“All stars came out in search of the moon, the ill-fated came out on the streets;
They came out in search of the thief;
The stars came out in search of the moon.”
Looking for the true home through the window of past, where the cold memories keep on striking to the abeyant senses is the exact case of the unbounded soul desiring deeply for the intangible relief. Based on the Saroo Brierley’s memoir “A Long Way Home”, this is the heartening journey of a five-year-old boy deprived from his family. It is one of the bitter stories of those 80,000 children that go missing in India each year. Surpassing its clichés and rendering the feel of indisputable happiness of homecoming is the remarkable policy of the filmmakers.
Beginning from the wide camera shots through the clouds, over the long forest, along with the borders of ocean to the barren land of Khandwa(Madhya Pradesh, India). Here we have a glorious opening sequence of a boy surrounded by the colony of butterflies. The boy named Saroo and his elder brother Guddu are the strugglers of the poor family including their mother Kamla and younger sister Shekila. Their Starvation looks very dim in their peaceful strength of joy and togetherness. But soon, the stormy train comes. It cages the small Saroo and throws him into the flock of lost and orphan children. Facing the polluted humanity, Saroo is luckily borrowed by the rich Australian family.
Dev Patel as grown up Saroo in the new environment of Australia is decent, smart and looks handsome with the long hair. He is as good as he should be for his role. In this second phase of his life, he seems to be worried about his adopted brother Mantosh(DivianLadwa) for his disintegration. On the way of his career of hotel management, he meets the charming Lucy (Rooney Mara). Everything was getting better until Saroo watches the Jalebis (Indian Sweet) and gets lost into dumped identity of younger Saroo and his sweetest memory with Guddu.This small visual of his past starts to haunt him and soon his misery becomes his deep arousal of finding his true home.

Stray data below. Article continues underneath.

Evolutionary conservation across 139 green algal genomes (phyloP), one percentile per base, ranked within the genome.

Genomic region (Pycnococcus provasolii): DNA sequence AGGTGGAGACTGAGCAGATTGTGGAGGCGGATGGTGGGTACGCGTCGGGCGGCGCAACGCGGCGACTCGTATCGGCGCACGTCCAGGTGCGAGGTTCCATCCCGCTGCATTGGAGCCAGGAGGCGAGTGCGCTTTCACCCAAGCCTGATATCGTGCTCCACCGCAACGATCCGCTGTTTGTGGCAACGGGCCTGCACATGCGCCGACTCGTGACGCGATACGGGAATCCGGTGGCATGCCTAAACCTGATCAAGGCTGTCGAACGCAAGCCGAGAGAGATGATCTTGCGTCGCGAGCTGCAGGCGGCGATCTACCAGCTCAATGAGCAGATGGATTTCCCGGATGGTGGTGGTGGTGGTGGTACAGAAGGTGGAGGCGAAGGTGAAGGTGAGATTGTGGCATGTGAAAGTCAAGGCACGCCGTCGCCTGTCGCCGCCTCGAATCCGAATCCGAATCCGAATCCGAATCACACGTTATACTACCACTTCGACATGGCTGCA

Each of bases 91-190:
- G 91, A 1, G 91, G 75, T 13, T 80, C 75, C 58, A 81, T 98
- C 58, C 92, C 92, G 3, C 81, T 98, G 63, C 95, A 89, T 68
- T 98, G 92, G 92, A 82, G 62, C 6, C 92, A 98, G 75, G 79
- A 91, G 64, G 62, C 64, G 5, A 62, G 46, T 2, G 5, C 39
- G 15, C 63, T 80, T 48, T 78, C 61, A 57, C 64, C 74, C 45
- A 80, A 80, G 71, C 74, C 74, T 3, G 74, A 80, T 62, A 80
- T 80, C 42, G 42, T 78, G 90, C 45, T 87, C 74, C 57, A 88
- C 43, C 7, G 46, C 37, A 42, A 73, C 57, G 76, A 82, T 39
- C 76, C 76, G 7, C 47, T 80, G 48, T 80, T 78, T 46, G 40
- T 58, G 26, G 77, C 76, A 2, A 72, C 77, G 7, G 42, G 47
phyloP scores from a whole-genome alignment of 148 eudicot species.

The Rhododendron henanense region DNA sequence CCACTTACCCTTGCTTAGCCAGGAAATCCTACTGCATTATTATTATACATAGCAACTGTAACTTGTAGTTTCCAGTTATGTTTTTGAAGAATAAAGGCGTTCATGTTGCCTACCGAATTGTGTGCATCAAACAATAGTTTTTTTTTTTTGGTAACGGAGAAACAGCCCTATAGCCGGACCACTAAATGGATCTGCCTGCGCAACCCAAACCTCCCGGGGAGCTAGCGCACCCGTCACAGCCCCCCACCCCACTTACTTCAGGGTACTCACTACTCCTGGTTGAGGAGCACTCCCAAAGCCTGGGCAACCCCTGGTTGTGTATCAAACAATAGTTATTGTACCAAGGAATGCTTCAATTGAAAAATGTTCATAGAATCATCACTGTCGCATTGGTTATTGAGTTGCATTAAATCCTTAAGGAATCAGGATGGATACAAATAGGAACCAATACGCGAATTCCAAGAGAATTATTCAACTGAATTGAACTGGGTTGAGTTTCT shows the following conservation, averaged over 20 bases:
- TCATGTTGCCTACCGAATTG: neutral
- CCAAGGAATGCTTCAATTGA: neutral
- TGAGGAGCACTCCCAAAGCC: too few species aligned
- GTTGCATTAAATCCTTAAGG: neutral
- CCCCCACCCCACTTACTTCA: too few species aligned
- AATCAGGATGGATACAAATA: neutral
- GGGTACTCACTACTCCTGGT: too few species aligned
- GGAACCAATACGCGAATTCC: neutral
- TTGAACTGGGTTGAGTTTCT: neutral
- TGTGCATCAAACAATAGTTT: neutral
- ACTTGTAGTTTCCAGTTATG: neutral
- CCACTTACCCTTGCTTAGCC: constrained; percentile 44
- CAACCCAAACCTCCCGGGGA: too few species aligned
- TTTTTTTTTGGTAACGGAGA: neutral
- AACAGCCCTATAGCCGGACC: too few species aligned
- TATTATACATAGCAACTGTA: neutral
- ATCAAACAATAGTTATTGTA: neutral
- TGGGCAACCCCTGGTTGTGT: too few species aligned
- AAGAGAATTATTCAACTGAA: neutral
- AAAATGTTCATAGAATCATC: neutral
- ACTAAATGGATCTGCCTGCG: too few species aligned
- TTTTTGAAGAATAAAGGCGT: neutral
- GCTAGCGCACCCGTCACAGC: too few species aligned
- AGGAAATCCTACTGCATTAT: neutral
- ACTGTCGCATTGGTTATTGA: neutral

Sunny Pawar and Abhishek Bharate, who have played the role of young Saroo and Guddu, are the real gems of the film. As the film waggles around the past and the present and the presence of past in the present gives birth to the new hope. When the pleasing technology of Google Earth meets the uncompromising hope, Saroo’s visuals blossom in the old barren land of Khandwa and he finds his location. In the last phase of homecoming, Saroo securely takes the bow towards all relations in Australia. The return journey feels like a bird which has traveled a long distance and now becomes thirsty for its nest.
The debut direction of Garth Davis is neat and assured for the film’s supremacy over its platitude. The use of the splendid cast seems unbleached and powerful. Dustin O’Halloran and Hauschka’s score makes the film roar. The cinematography of Greig Fraser is the major addition in the film’s acknowledgment.The reasons that took 25 years for searching Saroo’s location and his real identity are predictable yet it does not degrade its beauty. There are moments which resembles past films made on an Indian boy or family. But, Luke Davies’ screenplay makes the shame of its viewers for not getting over the clichés.
“Lion” is the film which is endowed with a warm heart. It constantly meanders through the exhilarating cinematography. It is the journey that surpasses over the complexity which is retained due to the possession of the true family. However, it slightly faints in its artificiality. But, the final scene surprisingly makes you smile and cherish the feeling of happiness. All in all, “Lion” is the formidable take on reunification and it welcomes all to cheer its felicity.